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A HIGH CONTRAST NEGATIVE E-BEAM RESIST PROCESS FOR THE AEBLE-150 DIRECT-WRITE SYSTEM

IP.com Disclosure Number: IPCOM000006160D
Original Publication Date: 1991-Jul-01
Included in the Prior Art Database: 2001-Dec-10
Document File: 4 page(s) / 172K

Publishing Venue

Motorola

Related People

C.M Brown: AUTHOR [+2]

Abstract

The application of direct-write E-beam lithog- raphy using an AEBLE 150 depends heavily upon resist sensitivity. If the resist is not sensitive, large layer to layer misalignments can result due to the space charge regions set up in the resist patterning layer from the large deposited charge. This charge induced misalignment effect is especially prevalent when carrying out circuit interconnect layouts on advanced Bipolar device backends.

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MOTOROLA INC. Technical Developments Volume 13 July 1991

A HIGH CONTRAST NEGATIVE E-BEAM RESIST PROCESS FOR THE AEBLE-150 DIRECT-WRITE SYSTEM

by CM Brown and J.N. Helberi

  The application of direct-write E-beam lithog- raphy using an AEBLE 150 depends heavily upon resist sensitivity. If the resist is not sensitive, large layer to layer misalignments can result due to the space charge regions set up in the resist patterning layer from the large deposited charge. This charge induced misalignment effect is especially prevalent when carrying out circuit interconnect layouts on advanced Bipolar device backends.

  Negative E-beam resists are usually sensitive (see Table I), but seldom are they sensitive with high contrast or resolution and also dry-process compatible which is required for direct-write wafer fabrication efforts. Of course, sensitive E-beam resists that are not dry-process compatible are not usable for making integrated circuits and are basically relegated to mask or reticle fabrication applications where wet etching is still quite widely employed. The dry-process compatible resists of Table II are generally less sensitive, hence, they generally require larger E-beam exposures or deposited radiation charge to function; when they are more sensitive, they usually exhibit contrast values ~2 and submicron resolution and proximity are difficult problems for these systems. Here, we report an extensively optimized process for a chemically amplified resist, SAL 603, which pos- sesses great contrast/resolution without sacrificing wafer process compatibility.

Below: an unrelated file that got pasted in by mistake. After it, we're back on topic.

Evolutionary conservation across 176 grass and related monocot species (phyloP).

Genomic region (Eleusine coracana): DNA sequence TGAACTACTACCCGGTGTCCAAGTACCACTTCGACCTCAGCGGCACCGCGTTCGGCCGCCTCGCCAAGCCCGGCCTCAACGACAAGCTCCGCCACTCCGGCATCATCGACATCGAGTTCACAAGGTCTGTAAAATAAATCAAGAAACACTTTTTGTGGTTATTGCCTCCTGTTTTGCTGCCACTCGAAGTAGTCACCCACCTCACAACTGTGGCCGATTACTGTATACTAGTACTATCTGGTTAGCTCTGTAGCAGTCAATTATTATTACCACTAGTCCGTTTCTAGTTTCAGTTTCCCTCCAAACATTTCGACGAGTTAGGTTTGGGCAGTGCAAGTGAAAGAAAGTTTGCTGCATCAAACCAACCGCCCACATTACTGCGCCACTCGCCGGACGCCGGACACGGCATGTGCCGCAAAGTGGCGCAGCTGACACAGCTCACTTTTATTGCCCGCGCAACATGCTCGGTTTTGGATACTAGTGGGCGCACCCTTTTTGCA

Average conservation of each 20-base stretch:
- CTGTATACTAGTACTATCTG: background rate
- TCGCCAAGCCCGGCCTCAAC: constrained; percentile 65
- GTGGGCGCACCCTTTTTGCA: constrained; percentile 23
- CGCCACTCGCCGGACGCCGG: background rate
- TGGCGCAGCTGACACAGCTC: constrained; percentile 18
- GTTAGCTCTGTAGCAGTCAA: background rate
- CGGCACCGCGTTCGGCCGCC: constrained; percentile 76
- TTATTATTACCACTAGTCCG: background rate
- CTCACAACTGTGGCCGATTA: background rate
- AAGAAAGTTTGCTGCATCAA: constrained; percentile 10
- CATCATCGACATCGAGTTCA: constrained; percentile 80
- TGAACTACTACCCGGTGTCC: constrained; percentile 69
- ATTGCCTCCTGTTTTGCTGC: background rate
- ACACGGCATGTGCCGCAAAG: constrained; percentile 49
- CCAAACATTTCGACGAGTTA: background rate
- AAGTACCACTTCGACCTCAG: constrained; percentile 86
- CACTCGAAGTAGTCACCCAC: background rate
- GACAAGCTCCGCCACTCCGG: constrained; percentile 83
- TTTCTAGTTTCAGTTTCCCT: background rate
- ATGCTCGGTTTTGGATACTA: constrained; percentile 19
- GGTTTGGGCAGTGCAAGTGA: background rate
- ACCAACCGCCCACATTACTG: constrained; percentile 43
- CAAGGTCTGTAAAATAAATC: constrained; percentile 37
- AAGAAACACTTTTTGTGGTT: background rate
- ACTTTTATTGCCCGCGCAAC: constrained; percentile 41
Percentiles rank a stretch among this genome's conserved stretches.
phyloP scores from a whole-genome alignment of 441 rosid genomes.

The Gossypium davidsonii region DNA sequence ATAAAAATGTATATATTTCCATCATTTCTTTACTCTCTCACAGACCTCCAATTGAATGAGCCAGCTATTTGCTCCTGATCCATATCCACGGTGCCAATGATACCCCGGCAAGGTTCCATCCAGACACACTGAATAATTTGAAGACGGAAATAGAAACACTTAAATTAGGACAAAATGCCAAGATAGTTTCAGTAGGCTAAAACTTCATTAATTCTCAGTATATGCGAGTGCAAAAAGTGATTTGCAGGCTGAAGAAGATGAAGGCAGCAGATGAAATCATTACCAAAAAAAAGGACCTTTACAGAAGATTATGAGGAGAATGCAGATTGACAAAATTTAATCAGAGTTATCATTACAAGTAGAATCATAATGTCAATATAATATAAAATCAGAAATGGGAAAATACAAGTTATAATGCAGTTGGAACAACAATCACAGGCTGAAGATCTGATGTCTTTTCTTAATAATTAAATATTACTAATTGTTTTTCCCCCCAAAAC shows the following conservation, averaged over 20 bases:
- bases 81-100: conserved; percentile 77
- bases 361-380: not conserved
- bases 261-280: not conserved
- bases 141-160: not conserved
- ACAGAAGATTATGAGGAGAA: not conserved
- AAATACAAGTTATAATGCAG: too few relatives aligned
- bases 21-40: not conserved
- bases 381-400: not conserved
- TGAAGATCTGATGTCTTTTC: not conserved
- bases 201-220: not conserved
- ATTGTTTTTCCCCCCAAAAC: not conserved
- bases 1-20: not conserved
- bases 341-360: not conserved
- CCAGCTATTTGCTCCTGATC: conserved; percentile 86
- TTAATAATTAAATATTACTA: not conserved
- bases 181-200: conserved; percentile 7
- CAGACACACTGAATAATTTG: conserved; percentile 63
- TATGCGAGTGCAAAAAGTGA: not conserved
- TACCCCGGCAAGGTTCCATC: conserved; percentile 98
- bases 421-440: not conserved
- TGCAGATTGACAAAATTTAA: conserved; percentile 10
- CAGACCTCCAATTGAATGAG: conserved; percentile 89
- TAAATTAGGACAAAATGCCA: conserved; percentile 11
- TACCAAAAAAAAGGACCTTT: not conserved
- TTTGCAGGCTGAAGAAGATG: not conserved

In 1990, Dammel et al (1) and Takahashi et al (2) reported t&component resists for E-beam and X-ray

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appllcatlons which function via a chemical amplification dissolution reduction crosslinking mechanism. For these systems, the exposed image is created by an acid-catalyzed chemical crosslinking reaction utilizing the acid produced via radiation induced acid formation from the photoacid generating component of the resist. Since the acid produced is not consumed in the dissolution inhibiting crosslinking reaction, it can carry out much more solubility reduction or image formation in the exposed area per unit dose than that which occurs for the

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classical free radical type systems (Table I). Hence, this type of system is very sensitive and overcomes the sensitivity problems of the systems of Table II. The sensitivity of SAL 603 depends on the substrate and the feature size, but typical exposures range from OS- 30 pC/cm', approaching an order of magnitude or better than for the corresponding conditions for the systems of Table II. SAL 603 contrast values >3 are typical; this level of contrast value far exceeds those for most of the systems of Tables I and II.

  In 1989, an early commercial sample of XP-90- 104A, now called SAL 603 product, was received for testing on the Motorola AEBLE 150 system in ATC. The process recommended by the vendor was not a high perf...